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Blues brace for physical Waratahs test

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Sportal.co.nz     21 Mar 2013     Getty Images

The surprise run of Sir John Kirwan's men came to a screeching halt when the mammoth pack from Loftus Versfeld barged through the gates of Eden Park to hand them their first defeat two weeks ago.

It was the first time many of the young Blues, including six debutants, had been pitted against such brutal force, and won't be blamed for feeling a little rattled by the experience.

Kirwan believes a similar challenge awaits them in the form of a wounded Waratahs side desperate to defend its home turf this weekend.

"The Waratahs are really physical; they want to play a physical game.
They're probably the most physical of the Australian sides," said Kirwan.

"It's going to be a really physical battle, and we need to win that battle."

Kirwan has 'learned' from certain mistakes which contributed to their previous loss and will revert to the starting line-up that achieved opening wins over the Hurricanes and Crusaders.

Tight forwards James Parsons, Tom McCartney and Culum Retallick will bolster the pack while Peter Saili, Chris Noakes and George Moala used last week's bye to recover from niggling injuries.

All Black lock Anthony Boric has also been confirmed to return to the bench after spending a year out of the game with a neck injury.

The hope is that the introduction of experienced personnel will enhance the execution of a game plan which Kirwan admitted 'did not work' when his makeshift XV attempted to use it against the Bulls.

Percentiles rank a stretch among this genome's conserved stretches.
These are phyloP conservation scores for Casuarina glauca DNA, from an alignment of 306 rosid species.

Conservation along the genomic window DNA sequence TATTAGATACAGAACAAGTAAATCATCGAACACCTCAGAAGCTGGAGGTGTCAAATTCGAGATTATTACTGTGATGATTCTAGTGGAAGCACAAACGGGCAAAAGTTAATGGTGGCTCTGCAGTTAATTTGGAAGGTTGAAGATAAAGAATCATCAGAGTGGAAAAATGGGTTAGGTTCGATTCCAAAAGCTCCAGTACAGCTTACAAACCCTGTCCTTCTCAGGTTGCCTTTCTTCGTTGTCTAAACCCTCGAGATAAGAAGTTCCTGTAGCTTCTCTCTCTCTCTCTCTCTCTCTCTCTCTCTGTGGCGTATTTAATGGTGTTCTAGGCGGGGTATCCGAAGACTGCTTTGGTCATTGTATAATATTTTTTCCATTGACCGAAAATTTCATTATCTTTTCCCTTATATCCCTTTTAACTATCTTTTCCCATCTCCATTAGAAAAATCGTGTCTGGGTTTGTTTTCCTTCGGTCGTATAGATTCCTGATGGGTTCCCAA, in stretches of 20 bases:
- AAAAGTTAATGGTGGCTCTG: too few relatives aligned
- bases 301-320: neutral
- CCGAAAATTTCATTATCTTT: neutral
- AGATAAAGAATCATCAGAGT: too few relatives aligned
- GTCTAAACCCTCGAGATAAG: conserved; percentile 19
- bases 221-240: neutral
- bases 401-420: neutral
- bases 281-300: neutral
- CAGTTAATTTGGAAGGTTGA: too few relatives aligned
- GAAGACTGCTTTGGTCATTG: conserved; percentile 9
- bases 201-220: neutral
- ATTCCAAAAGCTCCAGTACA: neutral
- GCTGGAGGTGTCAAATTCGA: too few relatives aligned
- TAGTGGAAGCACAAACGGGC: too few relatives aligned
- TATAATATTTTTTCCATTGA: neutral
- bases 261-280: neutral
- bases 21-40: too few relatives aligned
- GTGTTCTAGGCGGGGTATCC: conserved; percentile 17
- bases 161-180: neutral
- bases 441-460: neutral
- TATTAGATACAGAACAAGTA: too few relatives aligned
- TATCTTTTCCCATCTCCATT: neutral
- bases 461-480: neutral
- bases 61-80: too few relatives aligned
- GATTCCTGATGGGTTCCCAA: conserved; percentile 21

"We've refined it [the plan] and obviously taken a look at everything over the break. We just need to make sure that we tick all the right technical things when we play," added Kirwan.

However, he is wary of cunning plan by Waratahs coach Michael Cheika to alter his team's approach completely and wants his players to be prepared for anything.

Flanker Luke Braid shared the same view and said the Waratahs style of attack requires defences to be alert to intricate passing and running plays.

"South Africans are probably not as deceptive as the Aussie teams. They're big boys but Aussies run great lines; it's just in their nature and how they run," Braid said.

"South Africans are a bit more direct. They get into a big pod and you know where you're going to tackle, whereas there's a lot more deception in an Aussie team.

"We're going to have to be really switched on and be really physical at the same time."

Braid said the Blues are aiming to refocus themselves after they strayed from the winning formula which saw them unbeaten for the first two weeks.

"This whole week has been about getting back to what we do well," Braid added.

"We want to play running rugby and attack as much as possible and go that extra ruck. Because we know that things are going to open up later on."

Past experiences have taught the Blues not to underestimate any side, even if their previous form doesn't warrant respect from opposition.

The Blues were in horrible slump last year ended with the worst season record in franchise history.

Still they were able to upset their last three opponents and deprived the Brumbies of a spot in the play-offs.

Having lost three of their opening four games the Waratahs are edging closer to hitting the panic button, Braid isn't willing to take them lightly.

"I think you've got to look at them as a huge threat and bloody dangerous because any week they're going to get it right because they are a great team," Braid said.

"We've just got to make sure that it's not that week that you play them that they get it right. If they do they're going to be a dangerous side."